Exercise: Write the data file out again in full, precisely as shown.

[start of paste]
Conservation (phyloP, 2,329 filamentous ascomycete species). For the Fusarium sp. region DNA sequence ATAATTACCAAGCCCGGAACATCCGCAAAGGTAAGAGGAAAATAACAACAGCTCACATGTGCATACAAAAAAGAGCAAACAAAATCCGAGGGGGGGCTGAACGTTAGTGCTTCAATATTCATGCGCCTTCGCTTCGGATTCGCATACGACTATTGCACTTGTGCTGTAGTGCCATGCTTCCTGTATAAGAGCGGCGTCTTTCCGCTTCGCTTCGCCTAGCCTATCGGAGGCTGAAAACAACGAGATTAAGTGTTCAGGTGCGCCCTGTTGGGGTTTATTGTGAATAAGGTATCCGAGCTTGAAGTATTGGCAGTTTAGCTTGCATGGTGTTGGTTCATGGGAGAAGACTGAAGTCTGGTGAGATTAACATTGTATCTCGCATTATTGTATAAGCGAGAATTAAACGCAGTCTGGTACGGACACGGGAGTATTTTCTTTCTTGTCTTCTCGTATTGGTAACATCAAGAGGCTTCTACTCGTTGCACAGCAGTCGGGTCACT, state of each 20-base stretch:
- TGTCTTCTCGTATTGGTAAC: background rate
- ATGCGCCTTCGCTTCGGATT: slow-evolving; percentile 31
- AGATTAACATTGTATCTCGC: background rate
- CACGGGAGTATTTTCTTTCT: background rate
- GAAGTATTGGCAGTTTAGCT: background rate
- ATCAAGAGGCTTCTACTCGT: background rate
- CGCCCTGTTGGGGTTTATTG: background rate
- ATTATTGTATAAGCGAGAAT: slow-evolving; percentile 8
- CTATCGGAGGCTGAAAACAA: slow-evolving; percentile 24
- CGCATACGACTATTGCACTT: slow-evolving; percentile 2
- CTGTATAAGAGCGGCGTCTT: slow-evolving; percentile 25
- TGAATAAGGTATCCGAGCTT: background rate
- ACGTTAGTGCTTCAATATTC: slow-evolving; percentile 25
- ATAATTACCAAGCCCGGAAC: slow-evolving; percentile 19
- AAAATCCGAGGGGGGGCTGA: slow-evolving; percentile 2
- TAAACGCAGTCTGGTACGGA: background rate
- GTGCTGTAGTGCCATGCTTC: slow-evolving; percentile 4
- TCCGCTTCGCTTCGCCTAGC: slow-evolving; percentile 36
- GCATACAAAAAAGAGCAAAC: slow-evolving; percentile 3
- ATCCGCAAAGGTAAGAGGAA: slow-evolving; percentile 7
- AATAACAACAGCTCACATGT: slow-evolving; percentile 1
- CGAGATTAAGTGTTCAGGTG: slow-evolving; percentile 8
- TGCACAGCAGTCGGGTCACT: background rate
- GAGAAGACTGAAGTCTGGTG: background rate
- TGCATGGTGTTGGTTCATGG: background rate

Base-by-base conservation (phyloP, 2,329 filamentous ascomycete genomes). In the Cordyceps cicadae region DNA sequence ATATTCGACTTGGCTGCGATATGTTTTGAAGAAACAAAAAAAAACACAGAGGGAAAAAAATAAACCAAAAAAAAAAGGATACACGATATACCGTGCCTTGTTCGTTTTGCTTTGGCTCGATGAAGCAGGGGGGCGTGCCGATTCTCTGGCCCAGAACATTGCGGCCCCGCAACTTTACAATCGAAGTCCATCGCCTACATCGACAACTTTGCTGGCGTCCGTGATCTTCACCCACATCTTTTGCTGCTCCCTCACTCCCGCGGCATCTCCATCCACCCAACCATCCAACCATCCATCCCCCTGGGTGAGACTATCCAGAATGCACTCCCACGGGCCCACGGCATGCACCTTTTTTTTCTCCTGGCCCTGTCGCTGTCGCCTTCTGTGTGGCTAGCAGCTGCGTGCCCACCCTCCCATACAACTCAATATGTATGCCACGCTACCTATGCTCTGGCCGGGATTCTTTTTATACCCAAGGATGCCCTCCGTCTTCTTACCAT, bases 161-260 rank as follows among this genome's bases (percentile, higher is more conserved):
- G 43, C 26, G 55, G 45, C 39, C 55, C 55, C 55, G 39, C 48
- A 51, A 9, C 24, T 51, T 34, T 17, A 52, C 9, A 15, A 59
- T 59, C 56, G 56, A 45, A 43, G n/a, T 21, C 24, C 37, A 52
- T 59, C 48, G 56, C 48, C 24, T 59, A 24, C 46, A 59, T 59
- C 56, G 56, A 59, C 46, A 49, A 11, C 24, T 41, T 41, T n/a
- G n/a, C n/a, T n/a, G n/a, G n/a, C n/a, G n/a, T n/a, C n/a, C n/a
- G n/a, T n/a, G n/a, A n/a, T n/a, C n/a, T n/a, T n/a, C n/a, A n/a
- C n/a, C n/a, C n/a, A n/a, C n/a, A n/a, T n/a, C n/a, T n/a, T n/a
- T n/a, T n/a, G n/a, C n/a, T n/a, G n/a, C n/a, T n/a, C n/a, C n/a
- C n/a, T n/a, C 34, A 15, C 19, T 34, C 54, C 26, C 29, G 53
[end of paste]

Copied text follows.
Conservation (phyloP, 2,329 filamentous ascomycete species). For the Fusarium sp. region DNA sequence ATAATTACCAAGCCCGGAACATCCGCAAAGGTAAGAGGAAAATAACAACAGCTCACATGTGCATACAAAAAAGAGCAAACAAAATCCGAGGGGGGGCTGAACGTTAGTGCTTCAATATTCATGCGCCTTCGCTTCGGATTCGCATACGACTATTGCACTTGTGCTGTAGTGCCATGCTTCCTGTATAAGAGCGGCGTCTTTCCGCTTCGCTTCGCCTAGCCTATCGGAGGCTGAAAACAACGAGATTAAGTGTTCAGGTGCGCCCTGTTGGGGTTTATTGTGAATAAGGTATCCGAGCTTGAAGTATTGGCAGTTTAGCTTGCATGGTGTTGGTTCATGGGAGAAGACTGAAGTCTGGTGAGATTAACATTGTATCTCGCATTATTGTATAAGCGAGAATTAAACGCAGTCTGGTACGGACACGGGAGTATTTTCTTTCTTGTCTTCTCGTATTGGTAACATCAAGAGGCTTCTACTCGTTGCACAGCAGTCGGGTCACT, state of each 20-base stretch:
- TGTCTTCTCGTATTGGTAAC: background rate
- ATGCGCCTTCGCTTCGGATT: slow-evolving; percentile 31
- AGATTAACATTGTATCTCGC: background rate
- CACGGGAGTATTTTCTTTCT: background rate
- GAAGTATTGGCAGTTTAGCT: background rate
- ATCAAGAGGCTTCTACTCGT: background rate
- CGCCCTGTTGGGGTTTATTG: background rate
- ATTATTGTATAAGCGAGAAT: slow-evolving; percentile 8
- CTATCGGAGGCTGAAAACAA: slow-evolving; percentile 24
- CGCATACGACTATTGCACTT: slow-evolving; percentile 2
- CTGTATAAGAGCGGCGTCTT: slow-evolving; percentile 25
- TGAATAAGGTATCCGAGCTT: background rate
- ACGTTAGTGCTTCAATATTC: slow-evolving; percentile 25
- ATAATTACCAAGCCCGGAAC: slow-evolving; percentile 19
- AAAATCCGAGGGGGGGCTGA: slow-evolving; percentile 2
- TAAACGCAGTCTGGTACGGA: background rate
- GTGCTGTAGTGCCATGCTTC: slow-evolving; percentile 4
- TCCGCTTCGCTTCGCCTAGC: slow-evolving; percentile 36
- GCATACAAAAAAGAGCAAAC: slow-evolving; percentile 3
- ATCCGCAAAGGTAAGAGGAA: slow-evolving; percentile 7
- AATAACAACAGCTCACATGT: slow-evolving; percentile 1
- CGAGATTAAGTGTTCAGGTG: slow-evolving; percentile 8
- TGCACAGCAGTCGGGTCACT: background rate
- GAGAAGACTGAAGTCTGGTG: background rate
- TGCATGGTGTTGGTTCATGG: background rate

Base-by-base conservation (phyloP, 2,329 filamentous ascomycete genomes). In the Cordyceps cicadae region DNA sequence ATATTCGACTTGGCTGCGATATGTTTTGAAGAAACAAAAAAAAACACAGAGGGAAAAAAATAAACCAAAAAAAAAAGGATACACGATATACCGTGCCTTGTTCGTTTTGCTTTGGCTCGATGAAGCAGGGGGGCGTGCCGATTCTCTGGCCCAGAACATTGCGGCCCCGCAACTTTACAATCGAAGTCCATCGCCTACATCGACAACTTTGCTGGCGTCCGTGATCTTCACCCACATCTTTTGCTGCTCCCTCACTCCCGCGGCATCTCCATCCACCCAACCATCCAACCATCCATCCCCCTGGGTGAGACTATCCAGAATGCACTCCCACGGGCCCACGGCATGCACCTTTTTTTTCTCCTGGCCCTGTCGCTGTCGCCTTCTGTGTGGCTAGCAGCTGCGTGCCCACCCTCCCATACAACTCAATATGTATGCCACGCTACCTATGCTCTGGCCGGGATTCTTTTTATACCCAAGGATGCCCTCCGTCTTCTTACCAT, bases 161-260 rank as follows among this genome's bases (percentile, higher is more conserved):
- G 43, C 26, G 55, G 45, C 39, C 55, C 55, C 55, G 39, C 48
- A 51, A 9, C 24, T 51, T 34, T 17, A 52, C 9, A 15, A 59
- T 59, C 56, G 56, A 45, A 43, G n/a, T 21, C 24, C 37, A 52
- T 59, C 48, G 56, C 48, C 24, T 59, A 24, C 46, A 59, T 59
- C 56, G 56, A 59, C 46, A 49, A 11, C 24, T 41, T 41, T n/a
- G n/a, C n/a, T n/a, G n/a, G n/a, C n/a, G n/a, T n/a, C n/a, C n/a
- G n/a, T n/a, G n/a, A n/a, T n/a, C n/a, T n/a, T n/a, C n/a, A n/a
- C n/a, C n/a, C n/a, A n/a, C n/a, A n/a, T n/a, C n/a, T n/a, T n/a
- T n/a, T n/a, G n/a, C n/a, T n/a, G n/a, C n/a, T n/a, C n/a, C n/a
- C n/a, T n/a, C 34, A 15, C 19, T 34, C 54, C 26, C 29, G 53